The beautiful people, I really hate them. Miami’s South Beach, its snobbery, glam and glitz—all of it makes me sick. I’d never set foot on this expensive pile of sand if the job didn’t take me here once in a while. If I had my way, I’d bulldoze the whole city straight into the Everglades, art deco buildings included. I’d rip down every Givenchy and Gucci logo on every boutique window. As for the hoochie-coochie girls, the trophy wives, the blue-haired widows, and the millionaires with their old/new money, I’d give them all thirty-six hours to get out of town or face deportation to Barrow, Alaska. I’d burn everything except the mansions, the yachts, the Lamborghinis and Porsches. I’d let the residents of Little Havana and Liberty City loot everything and whatever’s left can be won in a big lottery. Ticket money would go to build retirement houses for aging greyhounds from Hialeah.
I track runaways. I’m a private eye from Northern Ohio where a lot of the flabby, melanoma-prone snowbirds live. I despise them, too, for what it’s worth. But here I am, once again, in the land of sunshine and clubbing ‘til dawn.
The girl I came down here to find and bring back to her parents died in a motel room far from the beach. She was malnourished, scabby, and riddled with STDs. I was twenty-four hours and some odd minutes too late. Miami-Dade PD was obliging enough to let me see the autopsy report. A promising life, albeit in boring Ohio, was what she left behind to follow a hustler named Max to the sunshine state. She was seventeen when he seduced her. His age, according to the parents who hired me, was somewhere between twenty-five and thirty. When she wouldn’t drop him, they threatened to bring statutory rape charges, which of course resulted in their flight. It’s not a new story even with the sad ending for Kara Levesque.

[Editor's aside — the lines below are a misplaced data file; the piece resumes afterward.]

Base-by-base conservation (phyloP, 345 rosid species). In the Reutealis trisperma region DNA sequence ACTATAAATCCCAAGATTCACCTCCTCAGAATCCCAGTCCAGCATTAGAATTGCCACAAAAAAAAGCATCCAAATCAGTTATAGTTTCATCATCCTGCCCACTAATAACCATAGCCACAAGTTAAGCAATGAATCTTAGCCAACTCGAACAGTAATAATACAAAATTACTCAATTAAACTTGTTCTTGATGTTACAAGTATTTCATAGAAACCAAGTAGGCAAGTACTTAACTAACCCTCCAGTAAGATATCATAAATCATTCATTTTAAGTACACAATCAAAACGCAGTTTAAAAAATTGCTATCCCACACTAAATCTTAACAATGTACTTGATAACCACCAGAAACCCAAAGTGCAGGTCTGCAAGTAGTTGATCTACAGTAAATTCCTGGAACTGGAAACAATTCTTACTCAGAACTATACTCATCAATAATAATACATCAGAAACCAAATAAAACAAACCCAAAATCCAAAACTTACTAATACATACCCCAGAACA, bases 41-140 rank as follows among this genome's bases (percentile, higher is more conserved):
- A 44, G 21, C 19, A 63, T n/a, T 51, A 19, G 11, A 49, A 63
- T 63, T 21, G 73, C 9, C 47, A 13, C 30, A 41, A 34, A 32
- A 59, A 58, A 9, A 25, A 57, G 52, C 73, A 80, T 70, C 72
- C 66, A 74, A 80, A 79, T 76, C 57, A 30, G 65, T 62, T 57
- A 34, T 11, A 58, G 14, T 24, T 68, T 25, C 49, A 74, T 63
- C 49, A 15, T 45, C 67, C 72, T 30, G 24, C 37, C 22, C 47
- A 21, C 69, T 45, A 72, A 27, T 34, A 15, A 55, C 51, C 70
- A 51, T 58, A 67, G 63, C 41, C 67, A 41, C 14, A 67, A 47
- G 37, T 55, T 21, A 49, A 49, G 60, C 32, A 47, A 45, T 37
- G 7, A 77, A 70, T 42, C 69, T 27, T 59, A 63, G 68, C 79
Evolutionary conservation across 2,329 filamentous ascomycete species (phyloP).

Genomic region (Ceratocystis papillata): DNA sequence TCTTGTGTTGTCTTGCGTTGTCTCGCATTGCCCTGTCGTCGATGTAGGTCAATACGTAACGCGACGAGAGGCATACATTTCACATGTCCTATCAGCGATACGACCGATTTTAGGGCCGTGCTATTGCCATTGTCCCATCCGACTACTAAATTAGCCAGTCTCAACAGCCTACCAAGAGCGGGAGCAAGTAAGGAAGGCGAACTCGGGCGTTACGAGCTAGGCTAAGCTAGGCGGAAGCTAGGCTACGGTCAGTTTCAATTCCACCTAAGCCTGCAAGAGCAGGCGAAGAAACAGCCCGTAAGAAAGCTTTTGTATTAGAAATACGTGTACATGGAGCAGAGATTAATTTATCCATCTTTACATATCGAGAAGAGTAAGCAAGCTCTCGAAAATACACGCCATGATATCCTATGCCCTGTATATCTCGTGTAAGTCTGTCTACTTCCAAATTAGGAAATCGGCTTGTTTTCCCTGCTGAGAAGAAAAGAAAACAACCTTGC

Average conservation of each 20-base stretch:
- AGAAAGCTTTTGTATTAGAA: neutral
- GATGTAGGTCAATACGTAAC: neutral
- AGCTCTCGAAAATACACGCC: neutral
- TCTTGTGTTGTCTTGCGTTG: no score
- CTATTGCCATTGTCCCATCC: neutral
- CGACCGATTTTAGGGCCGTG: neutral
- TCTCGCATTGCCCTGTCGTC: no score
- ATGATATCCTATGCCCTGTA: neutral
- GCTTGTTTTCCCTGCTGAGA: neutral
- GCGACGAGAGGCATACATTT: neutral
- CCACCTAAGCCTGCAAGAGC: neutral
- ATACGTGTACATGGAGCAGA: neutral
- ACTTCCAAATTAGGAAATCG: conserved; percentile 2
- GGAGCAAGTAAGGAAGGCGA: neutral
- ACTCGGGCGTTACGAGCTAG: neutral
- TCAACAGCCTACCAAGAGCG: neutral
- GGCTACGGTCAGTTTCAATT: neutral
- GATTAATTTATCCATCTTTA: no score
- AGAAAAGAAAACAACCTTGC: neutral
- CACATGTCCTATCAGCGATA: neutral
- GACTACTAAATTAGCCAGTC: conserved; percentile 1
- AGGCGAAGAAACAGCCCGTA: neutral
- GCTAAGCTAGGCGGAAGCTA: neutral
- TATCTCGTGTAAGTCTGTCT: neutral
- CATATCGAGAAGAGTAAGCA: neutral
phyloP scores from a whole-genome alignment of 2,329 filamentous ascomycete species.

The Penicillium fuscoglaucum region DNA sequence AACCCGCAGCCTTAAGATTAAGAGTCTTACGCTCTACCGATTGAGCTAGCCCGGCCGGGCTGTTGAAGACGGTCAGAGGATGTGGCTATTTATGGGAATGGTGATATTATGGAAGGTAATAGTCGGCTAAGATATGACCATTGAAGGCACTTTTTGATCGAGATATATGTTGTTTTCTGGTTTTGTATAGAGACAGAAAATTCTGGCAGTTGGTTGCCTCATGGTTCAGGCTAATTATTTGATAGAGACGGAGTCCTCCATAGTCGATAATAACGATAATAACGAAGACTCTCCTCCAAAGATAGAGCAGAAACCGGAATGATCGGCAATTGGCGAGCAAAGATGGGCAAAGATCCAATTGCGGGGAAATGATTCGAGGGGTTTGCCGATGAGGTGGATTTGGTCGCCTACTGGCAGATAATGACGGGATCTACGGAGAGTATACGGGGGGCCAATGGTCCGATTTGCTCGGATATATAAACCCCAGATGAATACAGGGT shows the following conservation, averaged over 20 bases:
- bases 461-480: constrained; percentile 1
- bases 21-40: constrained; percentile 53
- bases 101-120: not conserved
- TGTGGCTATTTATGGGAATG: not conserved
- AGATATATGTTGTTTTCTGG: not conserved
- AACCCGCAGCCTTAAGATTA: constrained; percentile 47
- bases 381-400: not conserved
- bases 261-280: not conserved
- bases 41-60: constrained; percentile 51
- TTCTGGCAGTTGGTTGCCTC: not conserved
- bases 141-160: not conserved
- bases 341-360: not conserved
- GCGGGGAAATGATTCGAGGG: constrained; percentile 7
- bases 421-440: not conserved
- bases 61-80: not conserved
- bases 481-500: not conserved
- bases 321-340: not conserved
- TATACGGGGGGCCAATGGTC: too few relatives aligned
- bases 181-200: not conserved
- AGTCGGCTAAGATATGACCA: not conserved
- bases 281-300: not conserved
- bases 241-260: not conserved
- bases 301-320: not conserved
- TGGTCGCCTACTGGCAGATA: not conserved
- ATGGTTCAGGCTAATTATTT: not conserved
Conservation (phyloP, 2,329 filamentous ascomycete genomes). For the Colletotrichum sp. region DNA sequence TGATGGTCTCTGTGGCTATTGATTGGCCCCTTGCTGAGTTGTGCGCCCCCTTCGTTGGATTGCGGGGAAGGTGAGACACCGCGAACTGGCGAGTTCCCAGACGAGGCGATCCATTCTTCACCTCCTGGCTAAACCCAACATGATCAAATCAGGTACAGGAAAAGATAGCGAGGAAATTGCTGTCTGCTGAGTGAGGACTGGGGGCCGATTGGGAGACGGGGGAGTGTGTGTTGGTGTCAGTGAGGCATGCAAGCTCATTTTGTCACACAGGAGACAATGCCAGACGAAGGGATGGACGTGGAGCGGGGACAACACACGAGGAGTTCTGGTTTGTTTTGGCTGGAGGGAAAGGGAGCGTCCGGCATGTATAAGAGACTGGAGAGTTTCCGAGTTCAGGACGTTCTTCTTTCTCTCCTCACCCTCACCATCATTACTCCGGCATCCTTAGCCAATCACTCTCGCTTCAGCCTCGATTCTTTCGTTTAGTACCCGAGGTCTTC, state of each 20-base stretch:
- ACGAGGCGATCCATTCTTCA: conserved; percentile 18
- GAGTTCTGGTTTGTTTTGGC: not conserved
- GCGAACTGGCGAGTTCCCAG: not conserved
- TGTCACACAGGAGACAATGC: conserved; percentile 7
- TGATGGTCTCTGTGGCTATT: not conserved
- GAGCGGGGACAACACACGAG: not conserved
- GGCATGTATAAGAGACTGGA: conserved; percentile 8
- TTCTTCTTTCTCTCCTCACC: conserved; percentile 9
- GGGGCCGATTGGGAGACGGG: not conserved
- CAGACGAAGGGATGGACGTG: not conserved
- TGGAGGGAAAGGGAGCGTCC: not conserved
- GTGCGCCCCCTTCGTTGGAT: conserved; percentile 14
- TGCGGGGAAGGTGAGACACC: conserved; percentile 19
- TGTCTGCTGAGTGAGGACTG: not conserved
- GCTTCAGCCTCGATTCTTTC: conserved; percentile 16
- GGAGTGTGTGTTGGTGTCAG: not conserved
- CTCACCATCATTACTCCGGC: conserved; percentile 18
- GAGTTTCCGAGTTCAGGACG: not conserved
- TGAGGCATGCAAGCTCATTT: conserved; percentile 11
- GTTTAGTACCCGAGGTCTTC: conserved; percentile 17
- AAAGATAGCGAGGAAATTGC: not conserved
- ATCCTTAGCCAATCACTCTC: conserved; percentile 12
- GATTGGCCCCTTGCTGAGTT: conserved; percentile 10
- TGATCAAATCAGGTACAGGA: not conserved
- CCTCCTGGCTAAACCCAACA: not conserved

Her family is distantly related to René Lévesque, the French Canadian minister who founded the Parti Québécois. I don’t read much besides political memoirs and biographies, which hobby might seem strange for my profession. (I’ll dignify what I do for a living with that word instead of “job,” which is all it is to me nowadays.) It was René Lévesque who said: “There is a time when quiet courage and audacity become for a people at the key moments of its existence the only form of adequate caution. If it does not then accept the calculated risk of the great steps, it can miss its career forever, exactly like the man who is afraid of life.”
That might seem like a roundabout beginning to what I am going to tell you, but it’s important to what happened. You see, I was enjoying a cold draft beer out of the suffocating humidity in a dark neighborhood tavern close by Calle Ocho where no one from the trendy SoBe crowd would even dream of entering; it was a place where you are more likely to hear Frankie Yankovic’s “Roll Out the Barrel” than that thumping, autotracked rave music in the clubs. I suppose I was close to crying in my beer over the fact I had just missed another one. I mean saving a lost girl who needed saving; it wasn’t the money, either. I’ve failed before. I’m not an egomaniac. I’m a realist. The number of runaways I do find and cajole or forcibly bring back is less than a third of the total and Kara wasn’t the first one I had found dead in a sleazy motel room with the walls spattered with dried, cast-off blood from the needles. I’ve found them dead in otherwise perfect health and dead with dirty needles sticking out of their unwashed arms. The smell in that room, however, was so foul that a rookie cop upchucked his breakfast outside in the bushes. I told myself that, even if I had found Kara in the nick of time, rather than staring up at the ceiling from a lousy mattress with eyes glazed like a dead bird’s, soiled from her own bowel movement, would she have gone with me no matter what persuasion I tried to use on her?
Because hers was an unattended death, the lead detective told me the body would be kept in the cooler downtown until the final ruling. They wanted to talk some more to the boyfriend Max, who occupied the room with her but whose condition was much less dire when cops kicked in the door. Their money for the drugs most likely wasn’t earned working at a fast-food franchise or panhandling in the street. Cops were curious how these two homeless drifters could afford a two-hundred-dollar-a-day habit between them. Kara’s family had money, but they cut her off after her promise to come home with the money wired through Western Union had also gone for dope.
I asked Raymond Navarro, who got the call-out, if there was any suspicion of homicide in the death.